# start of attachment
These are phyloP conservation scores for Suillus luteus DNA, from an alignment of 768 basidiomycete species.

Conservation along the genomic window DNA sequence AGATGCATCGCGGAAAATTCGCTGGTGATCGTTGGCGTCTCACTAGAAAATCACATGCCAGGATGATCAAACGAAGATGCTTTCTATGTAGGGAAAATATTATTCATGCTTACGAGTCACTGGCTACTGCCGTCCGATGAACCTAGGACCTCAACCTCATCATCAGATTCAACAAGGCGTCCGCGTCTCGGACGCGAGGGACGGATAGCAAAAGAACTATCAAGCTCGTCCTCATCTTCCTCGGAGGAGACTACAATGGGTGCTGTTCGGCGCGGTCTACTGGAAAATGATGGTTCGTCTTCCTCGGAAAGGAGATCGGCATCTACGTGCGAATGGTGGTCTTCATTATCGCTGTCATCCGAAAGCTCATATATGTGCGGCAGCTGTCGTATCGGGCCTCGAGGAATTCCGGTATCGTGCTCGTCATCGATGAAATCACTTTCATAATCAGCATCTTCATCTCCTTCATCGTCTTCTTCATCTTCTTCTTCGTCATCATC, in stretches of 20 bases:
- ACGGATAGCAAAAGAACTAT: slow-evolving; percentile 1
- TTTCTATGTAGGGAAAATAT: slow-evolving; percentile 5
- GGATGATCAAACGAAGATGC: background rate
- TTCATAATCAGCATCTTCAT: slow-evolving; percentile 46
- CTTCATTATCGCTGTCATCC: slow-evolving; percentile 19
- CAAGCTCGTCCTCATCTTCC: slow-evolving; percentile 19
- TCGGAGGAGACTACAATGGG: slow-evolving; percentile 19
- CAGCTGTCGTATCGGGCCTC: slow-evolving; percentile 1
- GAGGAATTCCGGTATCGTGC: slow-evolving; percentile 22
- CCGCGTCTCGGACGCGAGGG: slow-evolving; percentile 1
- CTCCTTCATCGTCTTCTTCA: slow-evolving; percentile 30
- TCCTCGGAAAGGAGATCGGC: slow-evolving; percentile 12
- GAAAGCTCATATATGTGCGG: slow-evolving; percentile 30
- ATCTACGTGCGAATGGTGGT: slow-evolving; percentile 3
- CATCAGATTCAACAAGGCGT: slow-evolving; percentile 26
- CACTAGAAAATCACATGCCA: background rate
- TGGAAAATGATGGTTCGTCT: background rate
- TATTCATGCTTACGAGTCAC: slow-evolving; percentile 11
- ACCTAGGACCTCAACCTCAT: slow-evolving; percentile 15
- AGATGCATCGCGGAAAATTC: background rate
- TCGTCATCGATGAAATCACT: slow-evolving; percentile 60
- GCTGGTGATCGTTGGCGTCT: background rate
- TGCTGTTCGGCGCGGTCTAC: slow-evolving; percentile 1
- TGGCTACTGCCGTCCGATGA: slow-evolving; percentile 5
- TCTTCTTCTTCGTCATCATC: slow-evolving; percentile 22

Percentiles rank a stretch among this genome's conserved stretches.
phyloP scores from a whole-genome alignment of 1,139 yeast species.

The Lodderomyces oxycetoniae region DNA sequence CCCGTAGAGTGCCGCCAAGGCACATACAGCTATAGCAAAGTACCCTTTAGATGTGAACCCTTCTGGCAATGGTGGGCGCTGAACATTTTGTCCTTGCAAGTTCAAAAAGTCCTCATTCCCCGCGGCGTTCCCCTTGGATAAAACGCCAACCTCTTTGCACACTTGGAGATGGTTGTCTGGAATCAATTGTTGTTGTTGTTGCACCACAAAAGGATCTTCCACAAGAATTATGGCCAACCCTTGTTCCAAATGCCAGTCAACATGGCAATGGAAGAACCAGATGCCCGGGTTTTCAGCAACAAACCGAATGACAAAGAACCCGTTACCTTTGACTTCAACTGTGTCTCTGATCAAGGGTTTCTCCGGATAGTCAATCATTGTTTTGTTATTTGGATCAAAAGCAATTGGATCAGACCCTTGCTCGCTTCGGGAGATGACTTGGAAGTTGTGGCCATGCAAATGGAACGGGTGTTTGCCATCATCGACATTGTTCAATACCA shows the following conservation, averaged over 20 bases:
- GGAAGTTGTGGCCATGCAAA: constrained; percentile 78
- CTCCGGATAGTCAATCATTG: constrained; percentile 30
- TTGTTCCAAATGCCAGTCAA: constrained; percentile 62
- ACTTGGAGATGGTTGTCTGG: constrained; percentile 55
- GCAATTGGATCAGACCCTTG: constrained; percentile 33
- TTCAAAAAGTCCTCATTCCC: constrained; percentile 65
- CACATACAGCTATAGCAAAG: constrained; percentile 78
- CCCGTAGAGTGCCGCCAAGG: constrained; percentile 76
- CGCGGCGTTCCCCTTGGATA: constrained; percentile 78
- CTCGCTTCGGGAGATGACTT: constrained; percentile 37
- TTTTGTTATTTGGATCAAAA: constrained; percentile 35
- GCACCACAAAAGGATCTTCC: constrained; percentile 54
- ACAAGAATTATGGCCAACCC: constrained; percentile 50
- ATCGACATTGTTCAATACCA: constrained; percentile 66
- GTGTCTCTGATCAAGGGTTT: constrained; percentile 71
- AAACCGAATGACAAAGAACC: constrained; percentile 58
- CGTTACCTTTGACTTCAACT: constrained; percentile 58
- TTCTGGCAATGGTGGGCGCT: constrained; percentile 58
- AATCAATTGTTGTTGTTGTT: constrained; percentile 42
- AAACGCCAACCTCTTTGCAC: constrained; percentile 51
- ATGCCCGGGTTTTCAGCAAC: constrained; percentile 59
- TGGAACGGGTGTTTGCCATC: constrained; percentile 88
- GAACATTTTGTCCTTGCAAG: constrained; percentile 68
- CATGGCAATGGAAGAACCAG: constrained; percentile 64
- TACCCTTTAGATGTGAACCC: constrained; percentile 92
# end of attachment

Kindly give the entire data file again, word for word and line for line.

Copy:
These are phyloP conservation scores for Suillus luteus DNA, from an alignment of 768 basidiomycete species.

Conservation along the genomic window DNA sequence AGATGCATCGCGGAAAATTCGCTGGTGATCGTTGGCGTCTCACTAGAAAATCACATGCCAGGATGATCAAACGAAGATGCTTTCTATGTAGGGAAAATATTATTCATGCTTACGAGTCACTGGCTACTGCCGTCCGATGAACCTAGGACCTCAACCTCATCATCAGATTCAACAAGGCGTCCGCGTCTCGGACGCGAGGGACGGATAGCAAAAGAACTATCAAGCTCGTCCTCATCTTCCTCGGAGGAGACTACAATGGGTGCTGTTCGGCGCGGTCTACTGGAAAATGATGGTTCGTCTTCCTCGGAAAGGAGATCGGCATCTACGTGCGAATGGTGGTCTTCATTATCGCTGTCATCCGAAAGCTCATATATGTGCGGCAGCTGTCGTATCGGGCCTCGAGGAATTCCGGTATCGTGCTCGTCATCGATGAAATCACTTTCATAATCAGCATCTTCATCTCCTTCATCGTCTTCTTCATCTTCTTCTTCGTCATCATC, in stretches of 20 bases:
- ACGGATAGCAAAAGAACTAT: slow-evolving; percentile 1
- TTTCTATGTAGGGAAAATAT: slow-evolving; percentile 5
- GGATGATCAAACGAAGATGC: background rate
- TTCATAATCAGCATCTTCAT: slow-evolving; percentile 46
- CTTCATTATCGCTGTCATCC: slow-evolving; percentile 19
- CAAGCTCGTCCTCATCTTCC: slow-evolving; percentile 19
- TCGGAGGAGACTACAATGGG: slow-evolving; percentile 19
- CAGCTGTCGTATCGGGCCTC: slow-evolving; percentile 1
- GAGGAATTCCGGTATCGTGC: slow-evolving; percentile 22
- CCGCGTCTCGGACGCGAGGG: slow-evolving; percentile 1
- CTCCTTCATCGTCTTCTTCA: slow-evolving; percentile 30
- TCCTCGGAAAGGAGATCGGC: slow-evolving; percentile 12
- GAAAGCTCATATATGTGCGG: slow-evolving; percentile 30
- ATCTACGTGCGAATGGTGGT: slow-evolving; percentile 3
- CATCAGATTCAACAAGGCGT: slow-evolving; percentile 26
- CACTAGAAAATCACATGCCA: background rate
- TGGAAAATGATGGTTCGTCT: background rate
- TATTCATGCTTACGAGTCAC: slow-evolving; percentile 11
- ACCTAGGACCTCAACCTCAT: slow-evolving; percentile 15
- AGATGCATCGCGGAAAATTC: background rate
- TCGTCATCGATGAAATCACT: slow-evolving; percentile 60
- GCTGGTGATCGTTGGCGTCT: background rate
- TGCTGTTCGGCGCGGTCTAC: slow-evolving; percentile 1
- TGGCTACTGCCGTCCGATGA: slow-evolving; percentile 5
- TCTTCTTCTTCGTCATCATC: slow-evolving; percentile 22

Percentiles rank a stretch among this genome's conserved stretches.
phyloP scores from a whole-genome alignment of 1,139 yeast species.

The Lodderomyces oxycetoniae region DNA sequence CCCGTAGAGTGCCGCCAAGGCACATACAGCTATAGCAAAGTACCCTTTAGATGTGAACCCTTCTGGCAATGGTGGGCGCTGAACATTTTGTCCTTGCAAGTTCAAAAAGTCCTCATTCCCCGCGGCGTTCCCCTTGGATAAAACGCCAACCTCTTTGCACACTTGGAGATGGTTGTCTGGAATCAATTGTTGTTGTTGTTGCACCACAAAAGGATCTTCCACAAGAATTATGGCCAACCCTTGTTCCAAATGCCAGTCAACATGGCAATGGAAGAACCAGATGCCCGGGTTTTCAGCAACAAACCGAATGACAAAGAACCCGTTACCTTTGACTTCAACTGTGTCTCTGATCAAGGGTTTCTCCGGATAGTCAATCATTGTTTTGTTATTTGGATCAAAAGCAATTGGATCAGACCCTTGCTCGCTTCGGGAGATGACTTGGAAGTTGTGGCCATGCAAATGGAACGGGTGTTTGCCATCATCGACATTGTTCAATACCA shows the following conservation, averaged over 20 bases:
- GGAAGTTGTGGCCATGCAAA: constrained; percentile 78
- CTCCGGATAGTCAATCATTG: constrained; percentile 30
- TTGTTCCAAATGCCAGTCAA: constrained; percentile 62
- ACTTGGAGATGGTTGTCTGG: constrained; percentile 55
- GCAATTGGATCAGACCCTTG: constrained; percentile 33
- TTCAAAAAGTCCTCATTCCC: constrained; percentile 65
- CACATACAGCTATAGCAAAG: constrained; percentile 78
- CCCGTAGAGTGCCGCCAAGG: constrained; percentile 76
- CGCGGCGTTCCCCTTGGATA: constrained; percentile 78
- CTCGCTTCGGGAGATGACTT: constrained; percentile 37
- TTTTGTTATTTGGATCAAAA: constrained; percentile 35
- GCACCACAAAAGGATCTTCC: constrained; percentile 54
- ACAAGAATTATGGCCAACCC: constrained; percentile 50
- ATCGACATTGTTCAATACCA: constrained; percentile 66
- GTGTCTCTGATCAAGGGTTT: constrained; percentile 71
- AAACCGAATGACAAAGAACC: constrained; percentile 58
- CGTTACCTTTGACTTCAACT: constrained; percentile 58
- TTCTGGCAATGGTGGGCGCT: constrained; percentile 58
- AATCAATTGTTGTTGTTGTT: constrained; percentile 42
- AAACGCCAACCTCTTTGCAC: constrained; percentile 51
- ATGCCCGGGTTTTCAGCAAC: constrained; percentile 59
- TGGAACGGGTGTTTGCCATC: constrained; percentile 88
- GAACATTTTGTCCTTGCAAG: constrained; percentile 68
- CATGGCAATGGAAGAACCAG: constrained; percentile 64
- TACCCTTTAGATGTGAACCC: constrained; percentile 92